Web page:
“A man of your age has no excuse for looking or behaving like a fugitive from a home for alcoholic music hall artistes.”
Sound like anyone you know? Johnny Depp is one hell of a talented actor. There are few in the industry than can so completely inhabit a character. He has an uncanny ability to make you forget Johnny Depp the actor and lose yourself in his performance. He is a chameleon physically and expressively. Unfortunately, Johnny has had trouble finding box office gold lately. You see, he’s having a lot of fun at our expense. But it’s not just we who are footing the bill for his tomfoolery. The studios are handing out hundreds of millions of dollars for box office misses like The Lone Ranger, Transcendence, Dark Shadows, The Rum Diaries and the animated Rango. Depp appears interested only in making films where he can have a blast on screen and doesn’t appear all that concerned if the film makes any money or if the audience feels like they’ve been invited into the party. You can now add Mortdecai to that list. There’s absolutely no question that Depp is having a blast, but if you paid anything at all to see it, it was at your expense.
The material is based on a series of books written by Kyril Bonfiglioli, particularly the one entitled Don’t Point That Thing At Me. Depp read the book years ago and has been captivated by the character of Mortdecai ever since. It’s really no surprise, because Mortdecai is the perfect Johnny Depp character. He’s a little bit Inspector Clouseau from The Pink Panther films, but without the innocent-like charm that Peter Sellers brought to that character. Mortdecai is an aristocrat who can no longer afford his family estate because he’s generally lazy, childish and a con man. And those are his good points. He relies on the faithfulness of his manservant Jock (Bettany) who is the kind of servant who is either too stupid or too loyal to deny the man anything, even to the point of getting mistakenly shot several times with an “It’s an honor” attitude. He also takes for granted the kind heart of his wife Johanna (Paltrow), who might appear distant but loves him terribly. Part of this comes out in the film through an over-played running gag about a moustache she hates and he is unwilling to part with because he has too much invested in it. Plus, he believes it makes him appear more debonair.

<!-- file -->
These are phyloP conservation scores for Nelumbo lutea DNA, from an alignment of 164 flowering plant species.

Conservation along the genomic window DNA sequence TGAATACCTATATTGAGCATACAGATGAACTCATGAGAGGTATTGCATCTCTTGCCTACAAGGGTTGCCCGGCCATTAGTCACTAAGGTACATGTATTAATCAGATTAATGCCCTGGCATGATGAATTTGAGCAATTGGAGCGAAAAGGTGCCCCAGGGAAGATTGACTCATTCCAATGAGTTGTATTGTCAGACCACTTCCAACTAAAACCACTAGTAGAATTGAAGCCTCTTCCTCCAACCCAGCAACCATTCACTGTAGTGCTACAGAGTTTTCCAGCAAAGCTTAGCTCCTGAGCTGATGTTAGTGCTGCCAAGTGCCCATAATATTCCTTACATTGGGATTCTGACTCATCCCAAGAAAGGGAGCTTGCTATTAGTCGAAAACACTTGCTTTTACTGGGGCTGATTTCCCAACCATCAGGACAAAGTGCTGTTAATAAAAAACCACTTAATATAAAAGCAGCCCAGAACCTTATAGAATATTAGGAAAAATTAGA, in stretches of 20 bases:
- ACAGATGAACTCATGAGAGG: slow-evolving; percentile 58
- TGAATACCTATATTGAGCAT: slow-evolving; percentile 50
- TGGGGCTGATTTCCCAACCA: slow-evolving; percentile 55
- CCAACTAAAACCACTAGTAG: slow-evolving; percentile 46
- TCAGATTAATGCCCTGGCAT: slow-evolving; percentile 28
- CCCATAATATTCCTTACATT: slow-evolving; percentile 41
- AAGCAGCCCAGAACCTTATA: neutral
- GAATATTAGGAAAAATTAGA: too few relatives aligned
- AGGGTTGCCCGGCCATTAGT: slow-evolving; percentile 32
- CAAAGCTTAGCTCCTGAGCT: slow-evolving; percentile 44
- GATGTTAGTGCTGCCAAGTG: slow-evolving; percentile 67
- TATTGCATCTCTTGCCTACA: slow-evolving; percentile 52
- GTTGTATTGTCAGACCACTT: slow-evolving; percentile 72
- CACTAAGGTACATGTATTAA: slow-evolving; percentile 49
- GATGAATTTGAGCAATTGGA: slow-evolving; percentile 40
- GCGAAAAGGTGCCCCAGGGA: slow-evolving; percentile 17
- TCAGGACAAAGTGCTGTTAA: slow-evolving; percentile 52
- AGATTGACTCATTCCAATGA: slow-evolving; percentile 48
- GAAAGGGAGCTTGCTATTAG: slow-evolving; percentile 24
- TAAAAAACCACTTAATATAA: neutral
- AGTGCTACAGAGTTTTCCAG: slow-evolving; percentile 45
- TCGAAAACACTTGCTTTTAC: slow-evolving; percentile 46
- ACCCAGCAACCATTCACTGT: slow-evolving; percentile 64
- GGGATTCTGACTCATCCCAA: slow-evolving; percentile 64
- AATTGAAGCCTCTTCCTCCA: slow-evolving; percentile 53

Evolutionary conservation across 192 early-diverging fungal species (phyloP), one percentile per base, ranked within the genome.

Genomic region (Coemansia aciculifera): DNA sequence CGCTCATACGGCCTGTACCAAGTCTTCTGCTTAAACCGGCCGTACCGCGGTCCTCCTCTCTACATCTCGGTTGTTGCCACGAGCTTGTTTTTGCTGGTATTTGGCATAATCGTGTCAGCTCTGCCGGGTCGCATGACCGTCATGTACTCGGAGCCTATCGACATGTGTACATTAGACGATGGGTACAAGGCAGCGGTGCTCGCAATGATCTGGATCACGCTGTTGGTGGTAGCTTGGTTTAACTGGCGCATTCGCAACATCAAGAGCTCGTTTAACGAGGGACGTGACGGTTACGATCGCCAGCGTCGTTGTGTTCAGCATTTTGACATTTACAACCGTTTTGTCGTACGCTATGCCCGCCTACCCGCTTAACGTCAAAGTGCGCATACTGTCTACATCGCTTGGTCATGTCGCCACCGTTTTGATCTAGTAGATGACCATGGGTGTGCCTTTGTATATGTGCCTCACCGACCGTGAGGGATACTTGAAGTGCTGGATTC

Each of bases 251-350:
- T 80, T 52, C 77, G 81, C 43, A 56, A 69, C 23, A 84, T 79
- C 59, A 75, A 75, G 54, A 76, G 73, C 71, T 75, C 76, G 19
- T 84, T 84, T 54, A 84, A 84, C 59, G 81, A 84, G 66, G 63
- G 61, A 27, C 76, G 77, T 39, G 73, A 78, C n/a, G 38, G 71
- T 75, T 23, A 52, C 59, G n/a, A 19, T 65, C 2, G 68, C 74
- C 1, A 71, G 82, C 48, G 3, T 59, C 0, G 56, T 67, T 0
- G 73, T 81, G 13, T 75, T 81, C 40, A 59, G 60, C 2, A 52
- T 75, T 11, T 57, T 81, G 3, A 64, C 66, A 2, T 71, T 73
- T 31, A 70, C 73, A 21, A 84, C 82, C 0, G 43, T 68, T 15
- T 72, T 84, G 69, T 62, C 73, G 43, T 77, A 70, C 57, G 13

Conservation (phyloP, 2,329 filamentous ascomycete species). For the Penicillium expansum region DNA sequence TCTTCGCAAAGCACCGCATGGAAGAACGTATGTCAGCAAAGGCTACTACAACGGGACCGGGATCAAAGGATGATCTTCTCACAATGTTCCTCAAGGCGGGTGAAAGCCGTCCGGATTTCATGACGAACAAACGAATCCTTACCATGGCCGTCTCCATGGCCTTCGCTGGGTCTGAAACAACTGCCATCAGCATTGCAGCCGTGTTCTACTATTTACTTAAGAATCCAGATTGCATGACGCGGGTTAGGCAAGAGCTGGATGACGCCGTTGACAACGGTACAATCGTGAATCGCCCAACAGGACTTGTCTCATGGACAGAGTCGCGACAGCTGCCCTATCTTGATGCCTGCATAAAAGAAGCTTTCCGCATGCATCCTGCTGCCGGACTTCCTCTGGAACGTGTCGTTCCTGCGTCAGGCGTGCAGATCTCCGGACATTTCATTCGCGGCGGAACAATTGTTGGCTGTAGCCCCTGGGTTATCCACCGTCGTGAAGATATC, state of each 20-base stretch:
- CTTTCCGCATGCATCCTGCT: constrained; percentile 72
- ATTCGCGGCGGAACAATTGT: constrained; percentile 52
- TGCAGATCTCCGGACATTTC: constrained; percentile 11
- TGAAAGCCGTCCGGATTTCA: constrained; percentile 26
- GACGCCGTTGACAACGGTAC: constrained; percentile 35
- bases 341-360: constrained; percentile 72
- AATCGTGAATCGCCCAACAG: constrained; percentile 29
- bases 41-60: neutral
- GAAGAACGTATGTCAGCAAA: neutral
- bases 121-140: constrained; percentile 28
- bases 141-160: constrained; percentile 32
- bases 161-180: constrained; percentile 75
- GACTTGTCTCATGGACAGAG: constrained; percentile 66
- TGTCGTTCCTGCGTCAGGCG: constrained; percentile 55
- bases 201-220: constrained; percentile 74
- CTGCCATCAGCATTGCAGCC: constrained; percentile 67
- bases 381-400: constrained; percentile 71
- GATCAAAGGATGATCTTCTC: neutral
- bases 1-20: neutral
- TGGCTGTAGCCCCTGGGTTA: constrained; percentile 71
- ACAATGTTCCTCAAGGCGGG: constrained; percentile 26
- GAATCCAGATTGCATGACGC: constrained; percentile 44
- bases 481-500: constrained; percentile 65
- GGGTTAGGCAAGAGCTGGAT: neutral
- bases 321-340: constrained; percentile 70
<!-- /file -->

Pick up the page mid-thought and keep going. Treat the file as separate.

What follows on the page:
The trio become embroiled in a caper involving a stolen work of art that is being sought by collectors, MI5, and a terrorist played by Jonny Pasvolsky, because it is believed to contain account numbers for hidden Nazi money. He’s being blackmailed to help by MI5 Agent Martland (McGregor) who threatens to have him arrested for his various known cons and about 8 million pounds of tax debt. Mortdecai sees it all as his way to pay off his debts and regain his aristocratic lifestyle. Martland also has his eyes on Johanna and hopes to keep Mortdecai busy and distant enough to romance her. Of course, it’s a case of who is actually using who when it comes to Johanna and Martland. The result is pretty much a farcical romp very much in the Blake Edwards style.